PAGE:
Weight management is important to arthritis sufferers as any excess will contribute to the strain and pressure on your sore joints. Reducing the stress on your joints has been shown to improve mobility, decrease pain and prevent future degeneration. A 2018 study found that participants who lost more than 20% of their body weight had significantly less inflammation than people who only lost 5%. The 20% group also reported lower pain, increased joint function and higher levels of activity capability (10).


Exercise is an important part of arthritis management and it can help you to manage your weight, keep your joints flexible and strengthen your muscles, that in turn, will offer more support to your suffering joints. The debilitating nature of arthritis though, often puts many sufferers off from exercising, with 57% of participants in a recent study saying they now exercise less (11). This in turn though, can lead to a vicious cycle of inactivity, increased weakening and pain.

Low impact exercises that maintain fluid movement are recommended. These are walking, cycling, yoga, tai chi, swimming and Zumba. It is worth noting that high impact exercises such as running and tennis can make arthritis worse.

Tai chi and yoga in particular have both been found to improve motion, joint function, balance, confidence in activity, pain perception and feelings of wellbeing in practisers, and there are special arthritis suitable workouts available (12, 13, 14). Tai chi and yoga have also been found to have immune boosting effects, that can be particularly beneficial for those with immune sensitive RA (15, 16).

Zumba is ideal for aerobically exercising with joint problems. Zumba offers higher intensity training that is good for cardiovascular health, improves stamina and core strength, all without jarring your joints. Exercises are found to improve flexibility in limbs that are affected by arthritis and improve the walking abilities of those with more severe functional disabilities. Studies have also found that by following a 12 week Zumba program, participants reported a decrease in chronic pain severity and interference, and associated feelings of fatigue, depression and anxiety (17).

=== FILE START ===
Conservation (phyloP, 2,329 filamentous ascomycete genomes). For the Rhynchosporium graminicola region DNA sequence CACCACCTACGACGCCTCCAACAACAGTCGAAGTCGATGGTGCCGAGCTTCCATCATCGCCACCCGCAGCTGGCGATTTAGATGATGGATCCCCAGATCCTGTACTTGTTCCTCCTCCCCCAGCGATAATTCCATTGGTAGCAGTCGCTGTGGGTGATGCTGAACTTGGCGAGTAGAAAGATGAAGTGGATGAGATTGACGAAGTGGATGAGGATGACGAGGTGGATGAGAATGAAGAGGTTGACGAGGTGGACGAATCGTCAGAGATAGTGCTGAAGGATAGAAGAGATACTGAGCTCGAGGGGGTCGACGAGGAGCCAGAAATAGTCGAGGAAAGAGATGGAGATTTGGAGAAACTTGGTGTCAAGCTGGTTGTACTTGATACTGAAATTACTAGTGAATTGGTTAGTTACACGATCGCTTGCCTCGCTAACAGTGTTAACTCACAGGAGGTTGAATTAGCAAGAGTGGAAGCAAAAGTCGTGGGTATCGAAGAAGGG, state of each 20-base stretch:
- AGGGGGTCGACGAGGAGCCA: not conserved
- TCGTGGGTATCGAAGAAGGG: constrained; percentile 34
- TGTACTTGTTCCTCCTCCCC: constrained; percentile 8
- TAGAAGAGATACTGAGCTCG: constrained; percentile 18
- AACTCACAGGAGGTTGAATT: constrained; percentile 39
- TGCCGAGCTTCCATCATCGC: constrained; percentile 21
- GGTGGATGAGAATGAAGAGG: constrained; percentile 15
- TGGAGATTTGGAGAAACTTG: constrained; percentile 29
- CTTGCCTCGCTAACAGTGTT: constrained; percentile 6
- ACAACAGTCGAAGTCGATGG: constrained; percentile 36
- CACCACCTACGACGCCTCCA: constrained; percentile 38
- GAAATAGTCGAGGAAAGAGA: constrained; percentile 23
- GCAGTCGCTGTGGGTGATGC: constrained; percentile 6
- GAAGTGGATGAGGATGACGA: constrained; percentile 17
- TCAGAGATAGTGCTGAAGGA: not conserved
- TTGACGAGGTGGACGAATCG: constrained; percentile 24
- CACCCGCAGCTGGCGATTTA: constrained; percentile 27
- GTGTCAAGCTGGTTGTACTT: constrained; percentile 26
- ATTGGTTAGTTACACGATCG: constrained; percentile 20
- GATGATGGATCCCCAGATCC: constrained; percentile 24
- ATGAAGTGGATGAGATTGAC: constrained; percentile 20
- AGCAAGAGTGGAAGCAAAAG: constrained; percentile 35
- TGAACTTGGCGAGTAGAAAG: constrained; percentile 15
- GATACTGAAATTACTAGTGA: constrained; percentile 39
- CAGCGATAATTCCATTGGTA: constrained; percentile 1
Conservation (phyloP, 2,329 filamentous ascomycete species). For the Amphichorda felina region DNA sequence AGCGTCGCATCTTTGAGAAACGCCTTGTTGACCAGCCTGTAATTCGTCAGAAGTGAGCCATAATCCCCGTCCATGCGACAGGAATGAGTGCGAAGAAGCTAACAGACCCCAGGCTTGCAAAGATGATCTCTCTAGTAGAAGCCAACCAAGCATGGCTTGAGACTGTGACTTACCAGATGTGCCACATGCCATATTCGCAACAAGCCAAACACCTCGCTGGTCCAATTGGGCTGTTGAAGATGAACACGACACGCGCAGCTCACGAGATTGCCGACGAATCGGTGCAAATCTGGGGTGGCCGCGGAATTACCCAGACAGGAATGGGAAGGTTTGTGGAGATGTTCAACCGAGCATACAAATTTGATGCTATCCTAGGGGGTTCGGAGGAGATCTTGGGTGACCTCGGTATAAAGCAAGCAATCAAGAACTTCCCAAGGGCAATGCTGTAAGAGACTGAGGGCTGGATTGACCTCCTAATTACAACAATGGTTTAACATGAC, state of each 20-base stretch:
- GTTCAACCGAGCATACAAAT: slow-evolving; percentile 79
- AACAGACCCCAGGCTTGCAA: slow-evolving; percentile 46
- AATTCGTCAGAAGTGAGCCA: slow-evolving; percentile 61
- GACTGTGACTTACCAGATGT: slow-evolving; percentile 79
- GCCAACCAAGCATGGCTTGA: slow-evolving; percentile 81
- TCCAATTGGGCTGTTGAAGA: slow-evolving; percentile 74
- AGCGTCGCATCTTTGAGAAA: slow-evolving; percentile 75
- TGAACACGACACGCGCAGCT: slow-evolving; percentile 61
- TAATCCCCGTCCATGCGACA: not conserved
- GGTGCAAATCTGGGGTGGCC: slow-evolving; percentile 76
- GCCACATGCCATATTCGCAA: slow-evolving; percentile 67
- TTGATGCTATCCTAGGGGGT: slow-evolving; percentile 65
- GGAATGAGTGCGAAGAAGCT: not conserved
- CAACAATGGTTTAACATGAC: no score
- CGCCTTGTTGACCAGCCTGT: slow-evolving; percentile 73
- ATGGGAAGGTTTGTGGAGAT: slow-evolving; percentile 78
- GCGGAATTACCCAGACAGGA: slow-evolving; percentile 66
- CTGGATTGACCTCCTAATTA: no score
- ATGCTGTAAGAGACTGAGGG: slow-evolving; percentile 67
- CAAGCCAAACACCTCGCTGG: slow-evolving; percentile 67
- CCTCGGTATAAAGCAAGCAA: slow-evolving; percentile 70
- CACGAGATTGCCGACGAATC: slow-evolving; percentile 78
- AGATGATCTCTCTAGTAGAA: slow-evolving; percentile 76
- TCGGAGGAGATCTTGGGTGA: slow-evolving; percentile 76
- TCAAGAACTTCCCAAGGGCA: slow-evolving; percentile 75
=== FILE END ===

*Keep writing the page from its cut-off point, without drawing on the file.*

With exercise, the body produces natural feel good, pain reliving (18) and anti-inflammatory endorphins (19), increasing the powerful support offered by exercise.


Please stay tuned for the next instalment in the arthritis relief blog in the next weeks. If you have any questions or feedback, please leave comments below or get in touch.

Part 2: Natural Arthritis Pain Relief, Management & Treatment

Expand For References

  1. Association of Rheumatoid Arthritis With Allergic Diseases: A Nationwide Population-Based Cohort Study, Lai, Tsai, Koo, Lu, 2015.
  2. The Pathogenesis of Rheumatoid Arthritis is Associated with Milk or Egg Allergy, Li, Yan, Chen, Ji, Huang, Yang, Lui, Yang, 2016.
  3. Omega-3 Polyunsaturated Fatty Acids and the Treatment of Rheumatoid Arthritis: A Meta-analysis, Lee, Bae, Song, 2012.
  4. Turmeric Extracts Containing Curcuminoids Prevent Experimental Rheumatoid Arthritis, Funk, Oyarzo, Frye, Chen, Lantz, Jolad, Solyom, Timmermann, 2008.
  5. Recommended summer sunlight exposure levels can produce sufficient levels at UK latitudes, 2010, Rhodes, Webb, Fraser, Kift, Durkin, Allan, O’Brien, Vail, Berry.
  6. Ultraviolet Radiations: Skin Defense-Damage Mechanism, 2017, Mohania, Chandel, Kumar, Verma, Digvijay, Tripathi, Choudhury, Mitten, Shah.
  7. Sunlight & Vitamin D, 2013, Wacker, Holick
  8. Vitamin D: Biology, Actions, and Clinical Implications, 2013, Feldman, Krishnan, Swami.
  9. Vitamin D deficiency, 2007, Holick
  10. Intentional Weight Loss for Overweight and Obese Knee Osteoarthritis Patients: Is More Better? Messier, Resnik, Beavers, Mihalko, Miller, Nicklas, DeVita, Hunter, Lyles, Eckstein, Guermazi, Loese, 2018.
  11. Arthritis Survey 2020: living life to the full, Future You Cambridge, 2020.
  12. Iyengar Yoga for Treating Symptoms of Osteoarthritis of the Knees: A Pilot Study, Kolasinski, Garfinkel, Tsai, Matz, Van Dyke, and Ralph Schumacher, 2005.
  13. The benefits of yoga for rheumatoid arthritis: results of a preliminary, structured 8-week program, Badsha, Chhabra, Leibman, Mofti, Kong, 2009.
  14. Exploring Tai Chi in rheumatoid arthritis: a quantitative and qualitative study, Uhlig, Fongen, Steen, Christie, Odegard, 2010.
  15. Effects of a Behavioral Intervention, Tai Chi Chih, on Varicella-Zoster Virus Specific Immunity and Health Functioning in Older Adults, Irwin, Pike, Cole, and Oxman, 2003.
  16. Effect of integrated yoga practices on immune responses in examination stress – A preliminary study, Gopal, Mondal, Gandhi, Arora, Bjattacharjee, 2011.
  17. Dance-based Exercise Therapy for People with Arthritis: An Update and Commentary, Marks, 2016.
  18. Understanding Endorphins and Their Importance in Pain Management, 2010, Sprouse-Blum, Smith, Sugai, Don Parsa
  19. Beta-Endorphins: Anti-inflammatory activity in holistic treatment of diseases, Shrihari, 2018.